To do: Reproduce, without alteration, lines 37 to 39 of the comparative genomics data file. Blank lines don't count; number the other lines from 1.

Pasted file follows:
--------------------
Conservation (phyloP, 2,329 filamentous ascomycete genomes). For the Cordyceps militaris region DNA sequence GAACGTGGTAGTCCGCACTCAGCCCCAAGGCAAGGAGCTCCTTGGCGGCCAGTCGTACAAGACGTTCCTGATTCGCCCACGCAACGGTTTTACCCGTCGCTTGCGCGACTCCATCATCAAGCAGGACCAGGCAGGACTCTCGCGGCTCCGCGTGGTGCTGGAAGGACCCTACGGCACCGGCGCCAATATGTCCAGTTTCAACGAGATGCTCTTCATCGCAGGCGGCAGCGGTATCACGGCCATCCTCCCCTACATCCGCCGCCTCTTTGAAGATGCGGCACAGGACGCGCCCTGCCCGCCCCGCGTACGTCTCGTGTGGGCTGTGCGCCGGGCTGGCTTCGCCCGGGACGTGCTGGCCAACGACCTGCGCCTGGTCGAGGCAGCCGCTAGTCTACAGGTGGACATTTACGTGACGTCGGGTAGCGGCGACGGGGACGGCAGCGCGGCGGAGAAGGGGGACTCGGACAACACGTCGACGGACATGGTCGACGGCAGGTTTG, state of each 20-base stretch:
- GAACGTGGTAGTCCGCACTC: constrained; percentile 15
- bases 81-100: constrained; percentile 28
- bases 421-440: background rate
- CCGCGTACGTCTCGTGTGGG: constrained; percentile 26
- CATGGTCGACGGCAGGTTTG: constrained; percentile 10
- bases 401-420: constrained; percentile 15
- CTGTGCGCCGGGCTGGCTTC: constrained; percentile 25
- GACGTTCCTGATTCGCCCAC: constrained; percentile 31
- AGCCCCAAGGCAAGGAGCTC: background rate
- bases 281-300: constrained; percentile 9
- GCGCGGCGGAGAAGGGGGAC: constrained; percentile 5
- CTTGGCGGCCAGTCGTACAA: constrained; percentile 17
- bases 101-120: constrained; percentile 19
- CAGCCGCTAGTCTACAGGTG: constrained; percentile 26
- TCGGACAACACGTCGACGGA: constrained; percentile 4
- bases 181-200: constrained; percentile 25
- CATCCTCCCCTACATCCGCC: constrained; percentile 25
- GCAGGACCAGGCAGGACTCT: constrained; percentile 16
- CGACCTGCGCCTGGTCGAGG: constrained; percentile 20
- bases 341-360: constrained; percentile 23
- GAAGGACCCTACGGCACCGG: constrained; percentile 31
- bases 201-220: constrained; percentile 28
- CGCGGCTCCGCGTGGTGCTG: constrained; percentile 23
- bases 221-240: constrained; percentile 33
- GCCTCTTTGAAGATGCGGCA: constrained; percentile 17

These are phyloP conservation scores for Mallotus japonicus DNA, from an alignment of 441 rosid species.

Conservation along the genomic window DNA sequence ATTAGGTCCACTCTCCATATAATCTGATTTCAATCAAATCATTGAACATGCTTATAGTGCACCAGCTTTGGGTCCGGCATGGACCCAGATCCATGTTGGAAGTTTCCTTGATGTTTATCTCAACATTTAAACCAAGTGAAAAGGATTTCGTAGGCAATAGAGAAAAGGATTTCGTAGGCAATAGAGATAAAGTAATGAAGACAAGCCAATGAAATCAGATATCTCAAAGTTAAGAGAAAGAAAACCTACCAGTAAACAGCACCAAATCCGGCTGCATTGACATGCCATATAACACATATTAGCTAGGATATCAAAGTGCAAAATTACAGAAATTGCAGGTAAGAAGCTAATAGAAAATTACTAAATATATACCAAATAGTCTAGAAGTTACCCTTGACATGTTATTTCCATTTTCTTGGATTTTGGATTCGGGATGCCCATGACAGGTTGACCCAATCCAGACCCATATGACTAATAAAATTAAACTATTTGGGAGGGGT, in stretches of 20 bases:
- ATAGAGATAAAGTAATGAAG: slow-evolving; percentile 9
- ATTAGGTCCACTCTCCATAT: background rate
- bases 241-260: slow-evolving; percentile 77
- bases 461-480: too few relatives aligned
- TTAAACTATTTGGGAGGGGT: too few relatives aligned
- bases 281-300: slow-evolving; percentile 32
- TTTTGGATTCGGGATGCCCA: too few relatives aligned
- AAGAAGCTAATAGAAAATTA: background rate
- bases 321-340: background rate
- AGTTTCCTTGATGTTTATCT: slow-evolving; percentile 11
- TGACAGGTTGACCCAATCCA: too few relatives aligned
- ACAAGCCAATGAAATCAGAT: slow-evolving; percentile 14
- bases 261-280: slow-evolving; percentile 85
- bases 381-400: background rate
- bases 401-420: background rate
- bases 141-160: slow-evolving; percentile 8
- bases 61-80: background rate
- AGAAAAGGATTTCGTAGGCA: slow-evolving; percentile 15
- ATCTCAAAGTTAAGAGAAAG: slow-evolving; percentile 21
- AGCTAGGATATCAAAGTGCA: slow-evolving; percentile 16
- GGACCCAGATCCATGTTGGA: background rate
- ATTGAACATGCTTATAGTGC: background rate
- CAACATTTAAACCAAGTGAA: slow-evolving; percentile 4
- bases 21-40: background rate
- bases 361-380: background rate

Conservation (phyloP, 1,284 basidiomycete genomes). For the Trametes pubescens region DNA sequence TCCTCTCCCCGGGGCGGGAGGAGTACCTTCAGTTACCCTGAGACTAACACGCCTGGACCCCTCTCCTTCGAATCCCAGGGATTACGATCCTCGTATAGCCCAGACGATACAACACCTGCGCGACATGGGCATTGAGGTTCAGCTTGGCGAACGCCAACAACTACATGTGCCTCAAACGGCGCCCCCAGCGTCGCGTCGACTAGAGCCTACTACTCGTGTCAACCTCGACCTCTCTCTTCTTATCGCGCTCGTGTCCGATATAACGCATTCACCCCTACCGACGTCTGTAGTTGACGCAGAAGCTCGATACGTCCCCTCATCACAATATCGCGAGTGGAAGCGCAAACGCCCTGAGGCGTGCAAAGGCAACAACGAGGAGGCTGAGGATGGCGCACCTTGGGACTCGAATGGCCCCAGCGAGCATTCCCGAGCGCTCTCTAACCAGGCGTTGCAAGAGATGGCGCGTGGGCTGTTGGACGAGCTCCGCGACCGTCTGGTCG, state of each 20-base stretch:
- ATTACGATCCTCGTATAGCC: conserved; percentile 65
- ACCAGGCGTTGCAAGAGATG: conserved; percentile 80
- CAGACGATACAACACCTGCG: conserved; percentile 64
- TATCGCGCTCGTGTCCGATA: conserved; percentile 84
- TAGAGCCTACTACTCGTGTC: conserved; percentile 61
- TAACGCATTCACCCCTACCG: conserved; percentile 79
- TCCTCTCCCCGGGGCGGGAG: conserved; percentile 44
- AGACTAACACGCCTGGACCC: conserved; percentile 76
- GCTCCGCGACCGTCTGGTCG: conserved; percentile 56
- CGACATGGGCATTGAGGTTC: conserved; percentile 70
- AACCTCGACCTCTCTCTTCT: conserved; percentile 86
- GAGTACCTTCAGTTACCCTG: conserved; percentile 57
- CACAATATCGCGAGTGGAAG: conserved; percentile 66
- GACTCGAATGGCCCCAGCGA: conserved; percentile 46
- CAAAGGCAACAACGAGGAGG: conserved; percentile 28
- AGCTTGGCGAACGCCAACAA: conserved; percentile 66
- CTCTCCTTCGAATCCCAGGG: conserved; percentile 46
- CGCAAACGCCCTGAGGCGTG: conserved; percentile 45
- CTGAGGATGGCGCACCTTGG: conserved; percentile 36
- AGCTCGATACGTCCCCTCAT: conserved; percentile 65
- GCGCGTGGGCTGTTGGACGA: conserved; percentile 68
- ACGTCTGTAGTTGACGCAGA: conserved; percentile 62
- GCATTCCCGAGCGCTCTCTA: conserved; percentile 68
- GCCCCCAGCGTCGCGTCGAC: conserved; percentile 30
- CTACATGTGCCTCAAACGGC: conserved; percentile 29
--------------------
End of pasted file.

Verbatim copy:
- bases 321-340: background rate
- AGTTTCCTTGATGTTTATCT: slow-evolving; percentile 11
- TGACAGGTTGACCCAATCCA: too few relatives aligned